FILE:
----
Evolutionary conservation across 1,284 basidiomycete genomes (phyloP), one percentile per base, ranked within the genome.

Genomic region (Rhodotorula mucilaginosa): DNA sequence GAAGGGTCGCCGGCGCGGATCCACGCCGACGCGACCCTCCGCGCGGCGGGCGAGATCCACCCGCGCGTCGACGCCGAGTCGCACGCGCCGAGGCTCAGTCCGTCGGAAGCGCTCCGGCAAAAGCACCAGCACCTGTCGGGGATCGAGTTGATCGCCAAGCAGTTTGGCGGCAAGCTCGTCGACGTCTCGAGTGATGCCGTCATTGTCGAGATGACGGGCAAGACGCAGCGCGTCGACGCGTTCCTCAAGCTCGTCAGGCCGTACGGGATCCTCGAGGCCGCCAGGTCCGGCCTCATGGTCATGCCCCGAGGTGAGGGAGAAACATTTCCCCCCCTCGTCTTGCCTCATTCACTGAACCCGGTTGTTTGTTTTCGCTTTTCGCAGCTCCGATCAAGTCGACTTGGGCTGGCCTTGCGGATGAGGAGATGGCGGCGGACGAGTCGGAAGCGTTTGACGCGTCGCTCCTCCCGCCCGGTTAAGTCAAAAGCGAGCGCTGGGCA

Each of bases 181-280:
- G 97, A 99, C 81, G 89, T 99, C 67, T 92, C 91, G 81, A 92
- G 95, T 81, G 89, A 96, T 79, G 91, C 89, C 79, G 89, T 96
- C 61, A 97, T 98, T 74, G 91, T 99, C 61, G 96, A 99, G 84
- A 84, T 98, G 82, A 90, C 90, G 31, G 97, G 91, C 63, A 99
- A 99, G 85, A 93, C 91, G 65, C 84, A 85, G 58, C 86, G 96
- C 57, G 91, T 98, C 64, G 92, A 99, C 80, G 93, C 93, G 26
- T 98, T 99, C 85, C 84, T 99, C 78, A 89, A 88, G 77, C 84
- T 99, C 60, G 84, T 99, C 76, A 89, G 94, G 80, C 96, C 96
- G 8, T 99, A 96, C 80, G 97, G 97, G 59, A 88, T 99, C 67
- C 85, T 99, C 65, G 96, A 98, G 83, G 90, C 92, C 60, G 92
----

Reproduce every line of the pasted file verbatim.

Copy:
Evolutionary conservation across 1,284 basidiomycete genomes (phyloP), one percentile per base, ranked within the genome.

Genomic region (Rhodotorula mucilaginosa): DNA sequence GAAGGGTCGCCGGCGCGGATCCACGCCGACGCGACCCTCCGCGCGGCGGGCGAGATCCACCCGCGCGTCGACGCCGAGTCGCACGCGCCGAGGCTCAGTCCGTCGGAAGCGCTCCGGCAAAAGCACCAGCACCTGTCGGGGATCGAGTTGATCGCCAAGCAGTTTGGCGGCAAGCTCGTCGACGTCTCGAGTGATGCCGTCATTGTCGAGATGACGGGCAAGACGCAGCGCGTCGACGCGTTCCTCAAGCTCGTCAGGCCGTACGGGATCCTCGAGGCCGCCAGGTCCGGCCTCATGGTCATGCCCCGAGGTGAGGGAGAAACATTTCCCCCCCTCGTCTTGCCTCATTCACTGAACCCGGTTGTTTGTTTTCGCTTTTCGCAGCTCCGATCAAGTCGACTTGGGCTGGCCTTGCGGATGAGGAGATGGCGGCGGACGAGTCGGAAGCGTTTGACGCGTCGCTCCTCCCGCCCGGTTAAGTCAAAAGCGAGCGCTGGGCA

Each of bases 181-280:
- G 97, A 99, C 81, G 89, T 99, C 67, T 92, C 91, G 81, A 92
- G 95, T 81, G 89, A 96, T 79, G 91, C 89, C 79, G 89, T 96
- C 61, A 97, T 98, T 74, G 91, T 99, C 61, G 96, A 99, G 84
- A 84, T 98, G 82, A 90, C 90, G 31, G 97, G 91, C 63, A 99
- A 99, G 85, A 93, C 91, G 65, C 84, A 85, G 58, C 86, G 96
- C 57, G 91, T 98, C 64, G 92, A 99, C 80, G 93, C 93, G 26
- T 98, T 99, C 85, C 84, T 99, C 78, A 89, A 88, G 77, C 84
- T 99, C 60, G 84, T 99, C 76, A 89, G 94, G 80, C 96, C 96
- G 8, T 99, A 96, C 80, G 97, G 97, G 59, A 88, T 99, C 67
- C 85, T 99, C 65, G 96, A 98, G 83, G 90, C 92, C 60, G 92